How Many Have Bailed Out of Catholicism?

Benedict will have a big audience here in the United States. According to a megastudy of Americans' religious identification released recently by the Pew Forum on Religion in Public Life, almost one in four Americans--24 percent--is Catholic. But Pew also found that no American faith group has lost more adherents than the Catholic Church; 10 percent of Americans are ex-Catholics. However, in the pollster version of a smackdown, some of Pew's findings are getting an argument from the go-to research center for all things Catholic--the Center for Applied Research in the Apostolate (CARA) at Georgetown University.

It's kind of a wonky dispute, but interesting nonetheless. CARA maintains its 2003 research shows the situation isn't as bad as Pew paints it. The number of ex-Catholics isn't so awful when you consider the gigantic size of the church, contends CARA. And, it says, the Catholic church's retention rate--68 percent of those who grew up stayed Catholic-- is actually better than the Baptists, Lutherans, Methodist, Pentecostals, among others. Pew would counter that it makes more sense to compare Catholicism to all of Protestantism (not individual denominations), and 80 percent of those raised Protestant still are.
CARA also points out an intriguing tidbit. Some media reports on the Pew study linked the departing faithful to such factors as the recent clergy sex abuse scandals. Not so, says CARA. Most actually got out before 1988, CARA researchers say, well before the horrendous abuses of children by priests moved into the spotlight.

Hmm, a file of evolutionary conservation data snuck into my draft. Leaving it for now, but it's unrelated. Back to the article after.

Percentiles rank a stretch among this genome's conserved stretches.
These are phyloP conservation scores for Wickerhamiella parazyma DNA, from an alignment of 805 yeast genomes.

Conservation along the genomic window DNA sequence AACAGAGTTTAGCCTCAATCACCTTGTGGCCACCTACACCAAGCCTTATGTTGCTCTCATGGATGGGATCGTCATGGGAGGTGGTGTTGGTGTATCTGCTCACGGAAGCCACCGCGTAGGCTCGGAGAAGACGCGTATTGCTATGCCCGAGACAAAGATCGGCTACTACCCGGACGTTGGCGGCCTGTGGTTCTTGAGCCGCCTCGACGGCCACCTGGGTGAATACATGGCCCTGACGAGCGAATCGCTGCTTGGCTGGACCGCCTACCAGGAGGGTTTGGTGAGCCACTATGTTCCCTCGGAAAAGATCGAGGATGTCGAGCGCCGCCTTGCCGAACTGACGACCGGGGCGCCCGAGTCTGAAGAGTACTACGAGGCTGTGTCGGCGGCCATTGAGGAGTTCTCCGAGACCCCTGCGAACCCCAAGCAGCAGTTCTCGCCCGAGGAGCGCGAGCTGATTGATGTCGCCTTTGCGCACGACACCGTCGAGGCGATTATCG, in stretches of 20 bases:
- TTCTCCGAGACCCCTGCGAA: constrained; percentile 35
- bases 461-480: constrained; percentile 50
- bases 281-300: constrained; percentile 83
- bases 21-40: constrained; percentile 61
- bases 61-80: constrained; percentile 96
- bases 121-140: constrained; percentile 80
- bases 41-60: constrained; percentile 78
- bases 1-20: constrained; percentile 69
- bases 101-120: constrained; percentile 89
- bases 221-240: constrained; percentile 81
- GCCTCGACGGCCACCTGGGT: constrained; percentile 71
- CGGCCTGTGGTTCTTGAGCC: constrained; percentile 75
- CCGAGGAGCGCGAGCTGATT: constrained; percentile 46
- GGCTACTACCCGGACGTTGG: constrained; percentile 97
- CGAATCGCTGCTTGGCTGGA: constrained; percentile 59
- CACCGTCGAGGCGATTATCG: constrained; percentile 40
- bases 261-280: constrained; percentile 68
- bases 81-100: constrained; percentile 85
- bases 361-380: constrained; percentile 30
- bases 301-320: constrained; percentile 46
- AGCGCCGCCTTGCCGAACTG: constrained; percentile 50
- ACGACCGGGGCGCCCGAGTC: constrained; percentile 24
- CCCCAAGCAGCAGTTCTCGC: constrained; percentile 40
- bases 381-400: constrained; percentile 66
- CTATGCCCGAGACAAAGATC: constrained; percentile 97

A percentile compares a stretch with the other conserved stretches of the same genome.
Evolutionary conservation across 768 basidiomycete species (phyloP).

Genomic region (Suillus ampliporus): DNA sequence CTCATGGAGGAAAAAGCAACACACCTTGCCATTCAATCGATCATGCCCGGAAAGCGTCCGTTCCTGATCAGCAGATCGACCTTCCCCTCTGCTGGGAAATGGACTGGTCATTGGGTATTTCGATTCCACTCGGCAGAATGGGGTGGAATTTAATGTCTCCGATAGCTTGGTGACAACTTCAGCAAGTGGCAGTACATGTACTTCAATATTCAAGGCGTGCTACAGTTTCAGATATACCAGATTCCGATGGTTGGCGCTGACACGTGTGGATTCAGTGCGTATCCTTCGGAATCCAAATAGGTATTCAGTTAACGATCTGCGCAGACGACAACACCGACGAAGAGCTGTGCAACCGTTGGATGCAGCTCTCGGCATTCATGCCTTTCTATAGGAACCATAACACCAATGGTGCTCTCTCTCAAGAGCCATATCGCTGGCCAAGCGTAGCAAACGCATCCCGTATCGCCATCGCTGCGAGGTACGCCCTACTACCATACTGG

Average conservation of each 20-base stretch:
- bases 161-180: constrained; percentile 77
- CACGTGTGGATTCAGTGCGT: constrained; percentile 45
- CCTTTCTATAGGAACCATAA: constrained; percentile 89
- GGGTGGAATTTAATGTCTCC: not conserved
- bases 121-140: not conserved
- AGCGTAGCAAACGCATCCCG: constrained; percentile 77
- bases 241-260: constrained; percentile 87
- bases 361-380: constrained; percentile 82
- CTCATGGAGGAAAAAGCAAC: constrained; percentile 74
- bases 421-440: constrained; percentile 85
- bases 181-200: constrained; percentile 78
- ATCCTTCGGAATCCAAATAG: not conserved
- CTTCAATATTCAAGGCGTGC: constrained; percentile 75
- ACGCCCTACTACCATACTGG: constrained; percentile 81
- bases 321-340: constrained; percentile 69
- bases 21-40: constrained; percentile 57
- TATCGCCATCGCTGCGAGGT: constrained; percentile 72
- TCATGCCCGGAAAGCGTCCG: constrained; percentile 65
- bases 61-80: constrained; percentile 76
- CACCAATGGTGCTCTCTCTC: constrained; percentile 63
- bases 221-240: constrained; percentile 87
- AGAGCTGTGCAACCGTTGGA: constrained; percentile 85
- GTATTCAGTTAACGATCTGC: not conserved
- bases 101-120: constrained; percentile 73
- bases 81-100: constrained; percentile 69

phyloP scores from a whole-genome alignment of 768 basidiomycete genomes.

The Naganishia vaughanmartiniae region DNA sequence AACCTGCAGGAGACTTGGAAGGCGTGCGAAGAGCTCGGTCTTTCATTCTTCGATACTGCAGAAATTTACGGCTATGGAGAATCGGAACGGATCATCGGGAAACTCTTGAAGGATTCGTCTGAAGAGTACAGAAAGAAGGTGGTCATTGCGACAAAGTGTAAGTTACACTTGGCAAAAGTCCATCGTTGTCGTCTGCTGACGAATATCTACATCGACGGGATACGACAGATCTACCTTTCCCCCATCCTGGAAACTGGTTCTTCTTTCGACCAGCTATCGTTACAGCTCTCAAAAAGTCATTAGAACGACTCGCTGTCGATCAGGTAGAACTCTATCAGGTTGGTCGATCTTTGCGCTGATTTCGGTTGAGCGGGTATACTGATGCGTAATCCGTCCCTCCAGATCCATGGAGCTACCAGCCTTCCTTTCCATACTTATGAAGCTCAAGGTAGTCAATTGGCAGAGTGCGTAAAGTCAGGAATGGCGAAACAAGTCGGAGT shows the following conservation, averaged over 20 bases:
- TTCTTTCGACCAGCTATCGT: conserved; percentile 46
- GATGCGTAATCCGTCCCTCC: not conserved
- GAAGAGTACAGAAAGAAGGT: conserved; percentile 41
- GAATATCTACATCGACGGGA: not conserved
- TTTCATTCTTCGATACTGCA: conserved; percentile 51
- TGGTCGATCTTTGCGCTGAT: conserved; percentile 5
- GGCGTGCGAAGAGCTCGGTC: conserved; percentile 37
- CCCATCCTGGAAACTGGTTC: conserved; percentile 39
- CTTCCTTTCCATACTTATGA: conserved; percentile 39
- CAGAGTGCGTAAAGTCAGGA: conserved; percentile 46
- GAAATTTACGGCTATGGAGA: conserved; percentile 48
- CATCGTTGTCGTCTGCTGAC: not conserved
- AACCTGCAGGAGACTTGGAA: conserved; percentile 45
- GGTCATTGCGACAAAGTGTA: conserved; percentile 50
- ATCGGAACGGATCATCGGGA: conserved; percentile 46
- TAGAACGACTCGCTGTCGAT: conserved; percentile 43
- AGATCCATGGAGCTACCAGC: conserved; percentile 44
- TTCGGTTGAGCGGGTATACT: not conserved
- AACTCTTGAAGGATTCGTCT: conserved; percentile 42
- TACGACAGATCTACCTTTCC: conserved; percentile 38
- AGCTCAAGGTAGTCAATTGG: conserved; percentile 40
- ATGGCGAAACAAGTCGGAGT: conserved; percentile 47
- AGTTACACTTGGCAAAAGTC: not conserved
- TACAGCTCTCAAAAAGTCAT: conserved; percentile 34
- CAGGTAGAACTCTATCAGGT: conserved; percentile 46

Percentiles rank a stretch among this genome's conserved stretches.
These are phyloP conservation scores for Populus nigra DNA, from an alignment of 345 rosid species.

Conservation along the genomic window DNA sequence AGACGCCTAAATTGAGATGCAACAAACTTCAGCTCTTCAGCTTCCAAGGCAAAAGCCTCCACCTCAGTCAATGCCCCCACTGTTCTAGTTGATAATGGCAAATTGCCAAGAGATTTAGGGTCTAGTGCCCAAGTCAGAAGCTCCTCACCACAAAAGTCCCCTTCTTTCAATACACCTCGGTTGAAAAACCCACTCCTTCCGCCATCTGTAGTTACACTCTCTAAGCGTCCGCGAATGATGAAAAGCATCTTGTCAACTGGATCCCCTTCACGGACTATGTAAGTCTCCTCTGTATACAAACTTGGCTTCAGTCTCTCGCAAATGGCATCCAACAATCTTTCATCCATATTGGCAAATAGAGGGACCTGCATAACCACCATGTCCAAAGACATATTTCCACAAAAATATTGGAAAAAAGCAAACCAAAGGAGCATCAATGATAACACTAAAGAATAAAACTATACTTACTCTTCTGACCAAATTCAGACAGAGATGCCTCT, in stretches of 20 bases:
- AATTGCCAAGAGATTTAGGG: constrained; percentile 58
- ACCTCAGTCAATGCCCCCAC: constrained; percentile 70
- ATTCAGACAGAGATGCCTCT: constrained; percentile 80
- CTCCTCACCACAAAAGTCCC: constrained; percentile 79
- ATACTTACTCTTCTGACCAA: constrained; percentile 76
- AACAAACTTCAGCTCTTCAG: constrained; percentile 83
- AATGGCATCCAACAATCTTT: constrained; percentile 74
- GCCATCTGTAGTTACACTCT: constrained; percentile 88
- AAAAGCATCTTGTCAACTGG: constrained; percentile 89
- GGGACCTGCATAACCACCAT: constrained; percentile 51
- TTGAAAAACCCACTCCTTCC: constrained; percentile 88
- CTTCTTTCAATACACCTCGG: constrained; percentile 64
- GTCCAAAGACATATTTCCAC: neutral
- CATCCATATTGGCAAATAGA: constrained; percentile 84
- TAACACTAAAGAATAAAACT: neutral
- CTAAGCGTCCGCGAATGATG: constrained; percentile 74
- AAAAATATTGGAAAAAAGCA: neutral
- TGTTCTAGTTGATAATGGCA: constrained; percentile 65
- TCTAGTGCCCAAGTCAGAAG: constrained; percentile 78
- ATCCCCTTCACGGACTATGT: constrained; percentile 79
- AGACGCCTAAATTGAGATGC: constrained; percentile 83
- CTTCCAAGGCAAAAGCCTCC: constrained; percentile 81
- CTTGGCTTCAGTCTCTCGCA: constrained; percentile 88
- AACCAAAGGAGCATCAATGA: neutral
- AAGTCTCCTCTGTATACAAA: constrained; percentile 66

By Jacqueline L. Salmon |  March 19, 2008; 11:03 AM ET
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The Catholic Church has been in decline in the US since the baby boom generation came of age in the 1970s. The church continues to be a destructive force in modern culture both by preaching intolerance towards all sexually active people and its failure to advocate strongly for the underprivileged. Although Catholic Charities have done a good job, their efforts dim when compared to the work of the church heirarchy to support Bush in 2004. President Bush has repeatedly attached the poorest Americans, and I know Jesus is not smiling at him.

Posted by: Anthony Smith | March 20, 2008 12:22 AM

The Catholic Church has been in decline in the US since the baby boom generation came of age in the 1970s. The church continues to be a destructive force in modern culture both by preaching intolerance towards all sexually active people and failing to advocate strongly for the underprivileged. Although Catholic Charities have done a good job, their efforts were significantly dimished when the church heirarchy pubically and inappropriately supported the reelection of George W. Bush in 2004. President Bush has repeatedly attached the poorest Americans, and I know Jesus is not smiling at him.

Posted by: Anthony Smith | March 20, 2008 12:24 AM

Polsters used to just ask people if they went to church, and what church, and how often. Now, they actually count attendants at churches, and wherever they do this in the U.S., they find almost exactly half of those who say they go to church regularly (besides Christmas and Easter), actually do, on any sort of regular basis. In the U.S. less than 25% of the total population attends a Roman Catholic Church on a regular basis. And most of them support marries priests, women priests, divorce, stem cell research etc.. (BTW that is twice as many Catholics who regularly attend thlic church in Canada.) In Latin America, most of the people who attend church on any Sunday morning attend a protestant church and their numbers are growing rapidly in every Latin American country.

Posted by: The myth of Catholic power | March 20, 2008 12:27 AM

As an ex-Catholic myself, I think the main problem with the Catholic church is that it still tends to stubbornly hold on to its own interpretations of the Bible and the way to salvation. Most, if not all, Protestant interpretations and theology lay emphasis on salvation through faith and not by works and a personal relationship with and commitment to Christ.